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Explore featured journal articles, books and reports, and practical toolkits that take a community-based approach. The scholarship highlighted below comes from authors within Canada and across the globe within a variety of disciplines, all practicing community-based research. 

Journal Articles

This article reflects on three Syrian refugee research projects that were conducted in Ontario, Canada to demonstrate tangible ways of assessing research projects which claim to be community-based, and in so doing gain a deeper understanding of how research can be a means of contributing to refugee newcomer resilience.

This article explores the topic of researcher vulnerability and researcher safety when conducting research with topics that may be trauma -triggering and can contribute to researcher burnout and compassionate fatigue.

This article presents experiences gained throughout the duration of a study that sought to identify the knowledge, resources, and capabilities required to support the health, resilience, and well-being of Indigenous youth within an urban Canadian context.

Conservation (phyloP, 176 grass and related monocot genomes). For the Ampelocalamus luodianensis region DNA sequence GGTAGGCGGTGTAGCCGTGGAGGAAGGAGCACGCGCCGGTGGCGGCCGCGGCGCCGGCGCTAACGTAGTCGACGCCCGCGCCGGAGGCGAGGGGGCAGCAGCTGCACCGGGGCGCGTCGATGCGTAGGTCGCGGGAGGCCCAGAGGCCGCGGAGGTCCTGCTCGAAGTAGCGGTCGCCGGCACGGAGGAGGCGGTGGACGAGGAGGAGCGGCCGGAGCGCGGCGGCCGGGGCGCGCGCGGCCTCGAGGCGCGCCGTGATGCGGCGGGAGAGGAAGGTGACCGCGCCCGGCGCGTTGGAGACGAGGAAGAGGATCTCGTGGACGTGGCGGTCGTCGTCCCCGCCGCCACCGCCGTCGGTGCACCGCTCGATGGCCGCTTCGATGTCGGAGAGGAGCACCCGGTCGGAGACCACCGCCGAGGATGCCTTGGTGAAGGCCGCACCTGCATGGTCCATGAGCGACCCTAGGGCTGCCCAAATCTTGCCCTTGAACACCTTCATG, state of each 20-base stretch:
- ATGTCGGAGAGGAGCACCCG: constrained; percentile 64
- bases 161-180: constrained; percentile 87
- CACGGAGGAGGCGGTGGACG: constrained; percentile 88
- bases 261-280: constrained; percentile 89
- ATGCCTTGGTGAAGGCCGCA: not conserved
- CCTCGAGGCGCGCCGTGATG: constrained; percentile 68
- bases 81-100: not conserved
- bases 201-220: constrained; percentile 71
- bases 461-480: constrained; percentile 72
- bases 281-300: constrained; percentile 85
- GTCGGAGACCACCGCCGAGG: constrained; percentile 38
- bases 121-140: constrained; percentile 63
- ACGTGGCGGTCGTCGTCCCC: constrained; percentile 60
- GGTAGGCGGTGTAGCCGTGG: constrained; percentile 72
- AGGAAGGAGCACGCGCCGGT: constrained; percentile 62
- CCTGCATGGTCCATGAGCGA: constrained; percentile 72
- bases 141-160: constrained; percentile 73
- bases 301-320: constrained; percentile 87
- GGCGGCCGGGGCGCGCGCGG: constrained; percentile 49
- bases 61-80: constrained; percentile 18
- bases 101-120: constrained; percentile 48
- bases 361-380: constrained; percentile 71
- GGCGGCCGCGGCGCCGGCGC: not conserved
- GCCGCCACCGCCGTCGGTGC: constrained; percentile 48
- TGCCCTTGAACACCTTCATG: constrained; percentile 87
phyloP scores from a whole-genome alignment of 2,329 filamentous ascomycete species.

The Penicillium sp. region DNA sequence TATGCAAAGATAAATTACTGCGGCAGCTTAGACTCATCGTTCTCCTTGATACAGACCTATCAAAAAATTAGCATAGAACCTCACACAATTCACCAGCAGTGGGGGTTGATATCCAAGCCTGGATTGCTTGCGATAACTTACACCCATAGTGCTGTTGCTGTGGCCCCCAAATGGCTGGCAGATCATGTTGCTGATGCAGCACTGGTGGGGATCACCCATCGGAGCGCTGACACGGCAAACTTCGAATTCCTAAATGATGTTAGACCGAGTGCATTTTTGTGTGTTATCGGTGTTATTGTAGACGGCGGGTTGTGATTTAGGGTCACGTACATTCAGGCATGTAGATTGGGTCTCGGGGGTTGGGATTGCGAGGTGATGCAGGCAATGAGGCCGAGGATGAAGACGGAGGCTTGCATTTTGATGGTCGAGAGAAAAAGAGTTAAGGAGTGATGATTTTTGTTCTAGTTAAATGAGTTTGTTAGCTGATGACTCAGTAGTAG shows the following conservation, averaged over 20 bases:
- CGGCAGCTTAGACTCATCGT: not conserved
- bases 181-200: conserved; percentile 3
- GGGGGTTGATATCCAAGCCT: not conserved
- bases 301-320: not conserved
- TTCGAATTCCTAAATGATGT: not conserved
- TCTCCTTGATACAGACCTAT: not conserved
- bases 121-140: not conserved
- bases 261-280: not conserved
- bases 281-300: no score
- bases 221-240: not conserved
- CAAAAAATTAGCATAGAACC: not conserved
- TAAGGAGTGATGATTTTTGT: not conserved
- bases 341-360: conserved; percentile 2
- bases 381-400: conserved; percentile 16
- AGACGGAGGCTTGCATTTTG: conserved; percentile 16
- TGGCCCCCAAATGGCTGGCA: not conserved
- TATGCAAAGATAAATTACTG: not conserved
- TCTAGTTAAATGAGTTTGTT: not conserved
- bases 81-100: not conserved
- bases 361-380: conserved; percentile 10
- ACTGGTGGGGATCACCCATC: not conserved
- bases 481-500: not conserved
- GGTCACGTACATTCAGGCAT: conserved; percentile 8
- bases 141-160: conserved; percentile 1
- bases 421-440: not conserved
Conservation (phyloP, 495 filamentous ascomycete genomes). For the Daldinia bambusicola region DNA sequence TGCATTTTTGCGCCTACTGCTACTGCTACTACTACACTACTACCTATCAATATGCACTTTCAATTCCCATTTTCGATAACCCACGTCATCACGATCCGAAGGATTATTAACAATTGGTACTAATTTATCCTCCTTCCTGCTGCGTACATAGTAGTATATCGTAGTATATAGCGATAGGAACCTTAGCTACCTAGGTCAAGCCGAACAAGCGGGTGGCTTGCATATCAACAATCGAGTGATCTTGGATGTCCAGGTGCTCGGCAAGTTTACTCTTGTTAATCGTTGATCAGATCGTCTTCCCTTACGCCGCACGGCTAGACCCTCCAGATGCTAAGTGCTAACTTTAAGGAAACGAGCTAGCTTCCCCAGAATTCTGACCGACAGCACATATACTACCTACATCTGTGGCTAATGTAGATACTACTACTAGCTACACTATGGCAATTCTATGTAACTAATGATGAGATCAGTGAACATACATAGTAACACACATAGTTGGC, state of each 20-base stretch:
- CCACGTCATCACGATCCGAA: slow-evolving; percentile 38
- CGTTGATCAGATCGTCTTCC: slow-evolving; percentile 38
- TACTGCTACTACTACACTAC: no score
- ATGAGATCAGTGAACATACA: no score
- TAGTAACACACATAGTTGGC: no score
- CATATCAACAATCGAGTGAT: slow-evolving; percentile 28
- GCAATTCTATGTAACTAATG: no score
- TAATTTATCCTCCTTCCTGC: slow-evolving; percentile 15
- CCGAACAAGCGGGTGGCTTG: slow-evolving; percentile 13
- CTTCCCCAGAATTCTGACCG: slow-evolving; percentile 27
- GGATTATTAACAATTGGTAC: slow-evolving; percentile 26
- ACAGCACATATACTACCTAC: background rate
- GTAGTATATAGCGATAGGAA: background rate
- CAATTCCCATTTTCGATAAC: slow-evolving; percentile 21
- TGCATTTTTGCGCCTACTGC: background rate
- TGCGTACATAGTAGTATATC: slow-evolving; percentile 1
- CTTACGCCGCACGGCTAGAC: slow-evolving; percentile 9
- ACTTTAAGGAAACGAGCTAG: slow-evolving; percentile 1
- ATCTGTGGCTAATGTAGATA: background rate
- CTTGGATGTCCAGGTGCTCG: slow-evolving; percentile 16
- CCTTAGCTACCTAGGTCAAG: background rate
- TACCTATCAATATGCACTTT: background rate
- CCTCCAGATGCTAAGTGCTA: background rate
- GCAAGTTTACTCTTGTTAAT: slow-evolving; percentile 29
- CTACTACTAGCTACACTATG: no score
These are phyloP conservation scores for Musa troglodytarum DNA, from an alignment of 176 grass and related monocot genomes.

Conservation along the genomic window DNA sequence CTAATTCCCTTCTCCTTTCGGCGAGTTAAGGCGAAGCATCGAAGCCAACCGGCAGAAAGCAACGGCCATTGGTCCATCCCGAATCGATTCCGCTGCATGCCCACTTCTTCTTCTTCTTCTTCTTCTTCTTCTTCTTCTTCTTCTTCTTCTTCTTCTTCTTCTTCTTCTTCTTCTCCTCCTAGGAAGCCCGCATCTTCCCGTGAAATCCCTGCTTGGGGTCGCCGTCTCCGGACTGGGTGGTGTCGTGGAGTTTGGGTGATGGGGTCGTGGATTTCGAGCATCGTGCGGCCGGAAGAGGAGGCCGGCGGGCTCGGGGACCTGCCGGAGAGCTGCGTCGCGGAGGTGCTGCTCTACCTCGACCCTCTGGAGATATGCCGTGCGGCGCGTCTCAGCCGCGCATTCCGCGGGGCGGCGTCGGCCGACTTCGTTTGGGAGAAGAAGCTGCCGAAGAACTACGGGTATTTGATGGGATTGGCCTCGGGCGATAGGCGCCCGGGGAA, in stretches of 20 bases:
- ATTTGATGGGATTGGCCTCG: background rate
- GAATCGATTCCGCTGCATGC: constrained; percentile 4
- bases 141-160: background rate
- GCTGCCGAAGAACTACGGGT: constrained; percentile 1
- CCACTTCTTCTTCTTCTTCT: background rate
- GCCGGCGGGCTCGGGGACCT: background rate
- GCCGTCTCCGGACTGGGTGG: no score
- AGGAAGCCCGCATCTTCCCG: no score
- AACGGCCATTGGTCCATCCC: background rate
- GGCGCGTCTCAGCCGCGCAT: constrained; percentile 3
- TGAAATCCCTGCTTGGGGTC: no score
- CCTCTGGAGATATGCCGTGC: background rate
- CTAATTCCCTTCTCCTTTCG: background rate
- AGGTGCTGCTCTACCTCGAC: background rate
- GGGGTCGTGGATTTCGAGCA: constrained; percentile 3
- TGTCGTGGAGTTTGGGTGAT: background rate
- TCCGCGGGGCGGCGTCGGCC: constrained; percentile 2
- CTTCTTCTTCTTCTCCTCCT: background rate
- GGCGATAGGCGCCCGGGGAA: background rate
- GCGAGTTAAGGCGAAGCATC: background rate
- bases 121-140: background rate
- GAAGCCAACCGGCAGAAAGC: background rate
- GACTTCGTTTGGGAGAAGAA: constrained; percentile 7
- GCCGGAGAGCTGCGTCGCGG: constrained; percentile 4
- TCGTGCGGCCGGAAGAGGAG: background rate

Taylor, S. M., & Ochocka, J. (2017). Advancing community-based research in Canada . International

Journal of Knowledge-Based Development , 8 (2), 183-200.

This article addresses the question of what criteria should be used to assess quality in terms of the rigour of the research conducted as well as the outcomes and impacts of community-based research, with a focus on recent initiatives in Canada.

Ochocka, J., & Janzen, R. (2014). Breathing life into theory: Illustrations of community-based

research–Hallmarks, functions and phases . Gateways: International Journal of Community

Research and Engagement , 7 (1), 18-33.

The purpose of this article is to summarise the theory underlying community-based research and to illustrate that theory with Canadian case examples of research studies conducted by the Centre for Community Based Research.

This article explores a research project investigating community-based programming adaptation during the pandemic to mitigate opportunity and achievement gaps for Black, Indigenous, people of colour (BIPOC), and families from lower socio-economic backgrounds, particularly in the Jane and Finch community in Toronto, Canada.

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